Color psychology is not an exact science and there are no right or wrong colors, only colors which may get a better response than others from your target market. Understand that there is a physiological and a psychological component to each color as well as the subjective meanings attached by each individual.

Our color preferences are ‘colored’ by our gender, our age, our education, the culture we grew up in, preconceived color beliefs of the societies we live in, our childhood associations with certain colors, and our life experiences, whether those associations are negative or positive.

The following are typical generalizations to help you understand your target market, but remember, there are always exceptions to the rules!

Gender Based Color Preferences

Blue is a color which is generally favored by most people, independent of which culture, country, age, socio-economic bracket, or gender they are from, so it is the safest color to use in all your target markets, although not always the best color to use. Universally, pink tends to be favored by females.


  • Prefer the color blue to red, and orange to yellow.

  • Baby boys traditionally tend to be dressed in blue, except in Belgium where pink is used for baby boys.

  • In the western world many men are color blind so you need to be aware of the red/green visual problems if this is your target market and choose other colors that are not as affected.


  • Prefer the color red to blue, and yellow to orange.

  • Baby girls traditionally tend to be dressed in pink except in Belgium where blue is used for baby girls.

  • Tend to have a broader range of color preferences to men and are more open to trying new colors.

Both Genders:

  • Blue, turquoise, green, red, yellow, black, white, gray and silver are colors that are the most suitable for use in a business marketing to both males and females.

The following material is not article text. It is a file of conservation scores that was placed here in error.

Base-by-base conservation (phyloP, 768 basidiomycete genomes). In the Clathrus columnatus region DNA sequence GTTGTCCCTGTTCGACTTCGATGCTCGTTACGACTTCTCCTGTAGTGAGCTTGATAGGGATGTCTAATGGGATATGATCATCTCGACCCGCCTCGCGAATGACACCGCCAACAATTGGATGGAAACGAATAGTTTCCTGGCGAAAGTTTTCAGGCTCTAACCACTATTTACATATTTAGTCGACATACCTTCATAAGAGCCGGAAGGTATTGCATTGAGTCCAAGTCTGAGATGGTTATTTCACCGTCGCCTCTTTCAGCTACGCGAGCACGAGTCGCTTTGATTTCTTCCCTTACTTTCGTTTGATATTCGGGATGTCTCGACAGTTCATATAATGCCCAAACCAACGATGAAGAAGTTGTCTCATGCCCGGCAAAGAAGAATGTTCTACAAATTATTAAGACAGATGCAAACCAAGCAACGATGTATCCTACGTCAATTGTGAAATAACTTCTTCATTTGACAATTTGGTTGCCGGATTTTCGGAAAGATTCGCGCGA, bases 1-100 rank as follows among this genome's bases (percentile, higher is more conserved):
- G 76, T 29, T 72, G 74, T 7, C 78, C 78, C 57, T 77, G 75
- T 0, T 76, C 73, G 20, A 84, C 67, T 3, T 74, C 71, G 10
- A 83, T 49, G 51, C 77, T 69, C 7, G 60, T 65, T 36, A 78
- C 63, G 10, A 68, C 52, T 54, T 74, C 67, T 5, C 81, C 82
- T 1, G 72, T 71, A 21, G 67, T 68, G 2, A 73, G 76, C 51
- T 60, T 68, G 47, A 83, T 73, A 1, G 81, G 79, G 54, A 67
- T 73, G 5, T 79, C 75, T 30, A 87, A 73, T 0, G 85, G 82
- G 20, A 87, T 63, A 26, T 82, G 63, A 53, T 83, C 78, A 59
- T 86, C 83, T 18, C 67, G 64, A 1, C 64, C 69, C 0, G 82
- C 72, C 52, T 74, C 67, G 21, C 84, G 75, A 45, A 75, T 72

• Pinks and purples are now becoming more acceptable to males, with pale pink business shirts and purple casual shirts commonly seen on men.

Age Based Color Preferences


  • Cry more in a yellow room.

  • Respond best to high contrast visuals.

Pre-adolescent Children:

  • Prefer brighter primary and secondary colors – red, yellow, blue, orange, green and purple.

  • Also prefer solid blocks of colors rather than patterns.


  • More open to experimenting with more sophisticated and complex colors due to their exposure to computer graphics programs such as Photoshop.

  • More influenced by cultural influences due to multiculturalism and greater access to world markets through the Internet.

  • Many younger teenager girls love varying shades of purple and pink.

  • As they reach their late teens they often show a preference for black – this relates to a psychological need for black during the transition stage from the innocence of childhood to the sophistication of adulthood – it signifies the ending of one part of their life and the beginning of another, allowing them to hide from the world while they discover their own unique identity.